Mandatory treadmill test to start Stricter vehicle emissions program begins Wednesday

25,000 notices to go out

Three years ago, public furor prompted delay in requirement

September 29, 1997|By Peter Jensen | Peter Jensen,SUN STAFF

After surviving its own treadmill of political debate and performance problems for nearly three years, a stricter vehicle emissions test is about to become mandatory in Maryland.

Drivers, here's fair warning: Beginning Wednesday, the first 25,000 notices will start showing up in the mail summoning cars and light trucks to one of 19 state-owned centers for required dynamometer testing.

Unlike the traditional tailpipe test, which has been standard in Maryland since 1984, cars will be driven on a treadmill by an attendant. The $12 test detects far more pollutants than the old one, and failing cars likely will face more expensive repairs.

But here is the good news: An expected 55 fewer tons of pollutants will be spewed into the air each day by the time all 2.1 million eligible vehicles have undergone the biennial test in the next two years.

The American Lung Association has been touting that benefit in an Environmental Protection Agency-financed $150,000 radio and television advertising campaign that started last week.

"This is the single biggest thing we can do to reduce air pollution in Maryland," said Ronald E. Lipinski of the Maryland Department of the Environment. "It gives us the biggest bang for the buck."

The test won't be a completely new experience for drivers, who have had the option of taking the treadmill test since August last year. Thanks to a $2 discount ticket -- and the promise of a free tailpipe test if the vehicle fails -- more than 500,000 dynamometer tests have been performed.

That has helped MARTA Technologies Inc., the Nashville, Tenn. based company that runs the test, work out glitches, including balky comput-er software, sometimes-rude employees and long waits that beset the program in its early days. Last week, state officials confidently predicted widespread public acceptance of the tests.

"We will test about 1.2 million cars a year, so we've already done the equivalent of nearly half of that," said Anne S. Ferro, head of the Motor Vehicle Administration. "This will be a smooth transition."

Much remains at stake in the program -- and not only the predicted reduction in volatile organic compounds and nitrogen oxides, which contribute to the Baltimore-Washington region's choking summer smog and pump excessive nitrogen into the Chesapeake Bay.

Gov. Parris N. Glendening vetoed legislation this year that would have kept the treadmill test strictly voluntary. It was a move that delighted health advocates and environmental groups, but it could harm the Democrat's re-election chances next year if the public is less than thrilled with the results.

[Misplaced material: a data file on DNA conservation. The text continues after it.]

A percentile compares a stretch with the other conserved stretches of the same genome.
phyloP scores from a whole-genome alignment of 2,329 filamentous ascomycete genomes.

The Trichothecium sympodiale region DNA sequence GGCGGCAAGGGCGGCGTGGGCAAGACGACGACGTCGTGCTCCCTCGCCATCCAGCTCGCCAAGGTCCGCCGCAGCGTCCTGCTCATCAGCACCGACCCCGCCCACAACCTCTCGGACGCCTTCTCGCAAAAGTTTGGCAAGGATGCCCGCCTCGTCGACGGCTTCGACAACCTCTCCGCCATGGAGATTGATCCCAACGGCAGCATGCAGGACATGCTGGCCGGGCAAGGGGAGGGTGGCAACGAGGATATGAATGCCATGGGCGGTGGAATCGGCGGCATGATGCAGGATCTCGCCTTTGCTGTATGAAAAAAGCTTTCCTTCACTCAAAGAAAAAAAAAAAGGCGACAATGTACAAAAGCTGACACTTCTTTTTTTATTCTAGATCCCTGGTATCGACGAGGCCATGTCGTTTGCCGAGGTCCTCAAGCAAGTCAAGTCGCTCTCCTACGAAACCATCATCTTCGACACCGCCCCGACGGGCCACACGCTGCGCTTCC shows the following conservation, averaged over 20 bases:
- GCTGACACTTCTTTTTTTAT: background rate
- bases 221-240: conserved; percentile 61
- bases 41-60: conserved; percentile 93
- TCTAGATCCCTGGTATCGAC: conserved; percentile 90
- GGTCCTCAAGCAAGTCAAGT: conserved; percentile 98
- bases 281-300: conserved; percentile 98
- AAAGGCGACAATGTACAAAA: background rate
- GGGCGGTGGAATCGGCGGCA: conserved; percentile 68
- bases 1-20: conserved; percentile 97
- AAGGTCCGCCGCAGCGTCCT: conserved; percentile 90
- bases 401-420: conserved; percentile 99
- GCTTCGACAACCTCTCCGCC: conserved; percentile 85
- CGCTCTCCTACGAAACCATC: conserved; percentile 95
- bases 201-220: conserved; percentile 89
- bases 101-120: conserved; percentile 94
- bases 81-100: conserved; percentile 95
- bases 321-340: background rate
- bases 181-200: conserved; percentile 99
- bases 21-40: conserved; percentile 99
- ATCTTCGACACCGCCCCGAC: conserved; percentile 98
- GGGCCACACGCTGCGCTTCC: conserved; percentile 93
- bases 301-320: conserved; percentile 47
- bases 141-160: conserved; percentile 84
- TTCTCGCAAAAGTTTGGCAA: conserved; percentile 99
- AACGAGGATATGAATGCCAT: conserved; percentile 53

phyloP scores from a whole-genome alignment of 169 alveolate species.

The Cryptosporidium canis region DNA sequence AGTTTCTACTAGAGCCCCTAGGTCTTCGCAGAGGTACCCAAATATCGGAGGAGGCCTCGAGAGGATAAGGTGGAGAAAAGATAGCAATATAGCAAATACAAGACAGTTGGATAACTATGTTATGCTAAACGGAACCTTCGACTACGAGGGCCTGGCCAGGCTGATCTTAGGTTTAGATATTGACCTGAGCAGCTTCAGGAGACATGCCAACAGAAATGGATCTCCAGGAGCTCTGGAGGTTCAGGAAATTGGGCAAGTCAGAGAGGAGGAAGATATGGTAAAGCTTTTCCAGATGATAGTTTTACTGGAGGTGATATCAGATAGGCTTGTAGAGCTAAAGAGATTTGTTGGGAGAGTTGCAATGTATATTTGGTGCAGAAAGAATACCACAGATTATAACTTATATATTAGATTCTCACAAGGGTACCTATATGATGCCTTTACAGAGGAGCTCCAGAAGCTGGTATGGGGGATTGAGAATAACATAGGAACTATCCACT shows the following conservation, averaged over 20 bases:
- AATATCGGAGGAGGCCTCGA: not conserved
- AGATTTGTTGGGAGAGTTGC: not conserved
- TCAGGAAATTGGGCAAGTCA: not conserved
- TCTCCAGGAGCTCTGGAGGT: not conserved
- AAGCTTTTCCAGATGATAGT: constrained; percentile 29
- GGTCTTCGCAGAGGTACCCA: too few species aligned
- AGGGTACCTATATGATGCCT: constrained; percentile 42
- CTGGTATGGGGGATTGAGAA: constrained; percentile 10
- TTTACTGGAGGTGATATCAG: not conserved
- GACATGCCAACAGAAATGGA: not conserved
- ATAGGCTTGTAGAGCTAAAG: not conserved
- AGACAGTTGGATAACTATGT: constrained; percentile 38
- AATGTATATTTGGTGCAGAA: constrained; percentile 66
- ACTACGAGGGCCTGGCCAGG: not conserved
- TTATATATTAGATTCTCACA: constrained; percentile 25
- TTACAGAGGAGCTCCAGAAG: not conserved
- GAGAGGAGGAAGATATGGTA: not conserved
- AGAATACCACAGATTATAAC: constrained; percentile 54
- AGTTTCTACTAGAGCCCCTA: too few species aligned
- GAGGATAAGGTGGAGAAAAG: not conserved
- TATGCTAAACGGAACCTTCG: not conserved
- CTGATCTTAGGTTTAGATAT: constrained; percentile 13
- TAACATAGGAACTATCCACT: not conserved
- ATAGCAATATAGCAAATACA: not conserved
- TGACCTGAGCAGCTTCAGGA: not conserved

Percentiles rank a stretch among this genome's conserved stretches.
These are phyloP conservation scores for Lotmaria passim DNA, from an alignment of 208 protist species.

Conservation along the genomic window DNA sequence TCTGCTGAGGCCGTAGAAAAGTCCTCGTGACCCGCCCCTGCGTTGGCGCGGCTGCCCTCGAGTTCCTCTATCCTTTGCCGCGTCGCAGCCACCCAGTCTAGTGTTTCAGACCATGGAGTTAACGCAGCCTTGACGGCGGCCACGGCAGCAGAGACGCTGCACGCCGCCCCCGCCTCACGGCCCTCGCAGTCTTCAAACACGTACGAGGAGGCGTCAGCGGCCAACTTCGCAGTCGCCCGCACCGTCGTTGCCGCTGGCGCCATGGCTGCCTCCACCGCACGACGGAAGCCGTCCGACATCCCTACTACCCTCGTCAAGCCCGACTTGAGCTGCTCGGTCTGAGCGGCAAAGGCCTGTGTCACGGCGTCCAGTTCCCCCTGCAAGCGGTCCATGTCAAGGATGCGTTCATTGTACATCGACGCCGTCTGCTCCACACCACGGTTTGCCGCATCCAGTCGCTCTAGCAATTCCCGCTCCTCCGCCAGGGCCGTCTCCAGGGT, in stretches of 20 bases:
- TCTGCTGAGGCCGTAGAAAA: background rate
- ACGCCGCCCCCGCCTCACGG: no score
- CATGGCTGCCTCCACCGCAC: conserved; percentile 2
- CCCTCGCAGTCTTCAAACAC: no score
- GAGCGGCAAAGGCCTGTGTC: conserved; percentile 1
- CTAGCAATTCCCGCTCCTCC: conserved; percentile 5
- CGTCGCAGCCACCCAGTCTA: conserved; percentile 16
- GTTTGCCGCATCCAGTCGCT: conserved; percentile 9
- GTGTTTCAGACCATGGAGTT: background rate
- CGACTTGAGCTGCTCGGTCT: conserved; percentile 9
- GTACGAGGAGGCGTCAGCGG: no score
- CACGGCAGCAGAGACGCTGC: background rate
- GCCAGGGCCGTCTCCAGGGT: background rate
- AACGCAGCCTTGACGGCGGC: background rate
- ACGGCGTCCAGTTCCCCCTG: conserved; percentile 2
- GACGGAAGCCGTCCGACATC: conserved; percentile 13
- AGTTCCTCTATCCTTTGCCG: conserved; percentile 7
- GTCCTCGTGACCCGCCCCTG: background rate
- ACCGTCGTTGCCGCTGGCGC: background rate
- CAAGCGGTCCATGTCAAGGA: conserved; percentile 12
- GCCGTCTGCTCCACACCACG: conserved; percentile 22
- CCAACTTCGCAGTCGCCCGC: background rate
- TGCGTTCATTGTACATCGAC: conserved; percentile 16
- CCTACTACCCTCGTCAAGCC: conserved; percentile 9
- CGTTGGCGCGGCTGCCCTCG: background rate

"People are still very upset with this. It's a sleeping giant," said Del. Martha S. Klima, a Baltimore County Republican and treadmill test opponent. "When the election comes around, we'll be reminding people of this, and the governor is going to suffer."

Three years ago, as the state first geared up for mandatory treadmill tests, a public furor erupted that led the legislature to delay the program. At the time, Maryland was set to be the first state to impose the tougher emissions standard.

That's no longer the case. Florida, Arizona, Colorado, California, Wisconsin, Indiana and Ohio conduct the tests. Pennsylvania's program is to start the same day as Maryland's. Problems getting necessary equipment in place caused Virginia officials to postpone last week their test's start-up date from Oct. 9 to Dec. 1.

At the Vehicle Emissions Inspection Program (VEIP) testing station on Erdman Avenue in East Baltimore last week, employees found most drivers were open to the new test, if begrudgingly so in some cases.

"I don't have any qualms about it at all," said Bill Kight, 39, of Middle River, who volunteered to have a 1992 Toyota truck tested on the treadmill. "I'm an outdoorsman. If it helps the environment, I'm for it."

But that could change once repair bills become due. Officials expect the failure rate to rise from 7 percent to 8 percent under the old test to 10 percent to 12 percent, while average repair costs to correct failing cars will likely double to $150.

Some drivers also are reluctant to surrender their car to a stranger who will drive it at highway speeds in a test that could last four minutes. To counter that problem, car owners are given the option of riding along, and official "greeters" have been hired to explain the process.

"Although it's a nuisance, it doesn't seem that bad," said a 40-year-old Perry Hall woman who called in sick from work to have her 1992 Toyota Camry tested on the Erdman treadmill. "Maybe next time, they could visit my house."

The dynamometer tests have not been without mishap. Claims have been paid for 166 cars damaged by the process, with an average payout of $50 for scuffed tires or scratched hubcaps, the most common complaints. The largest claim has been $4,000 to fix the transmission of a four-wheel-drive sports car erroneously tested without putting the rear wheels on rollers.

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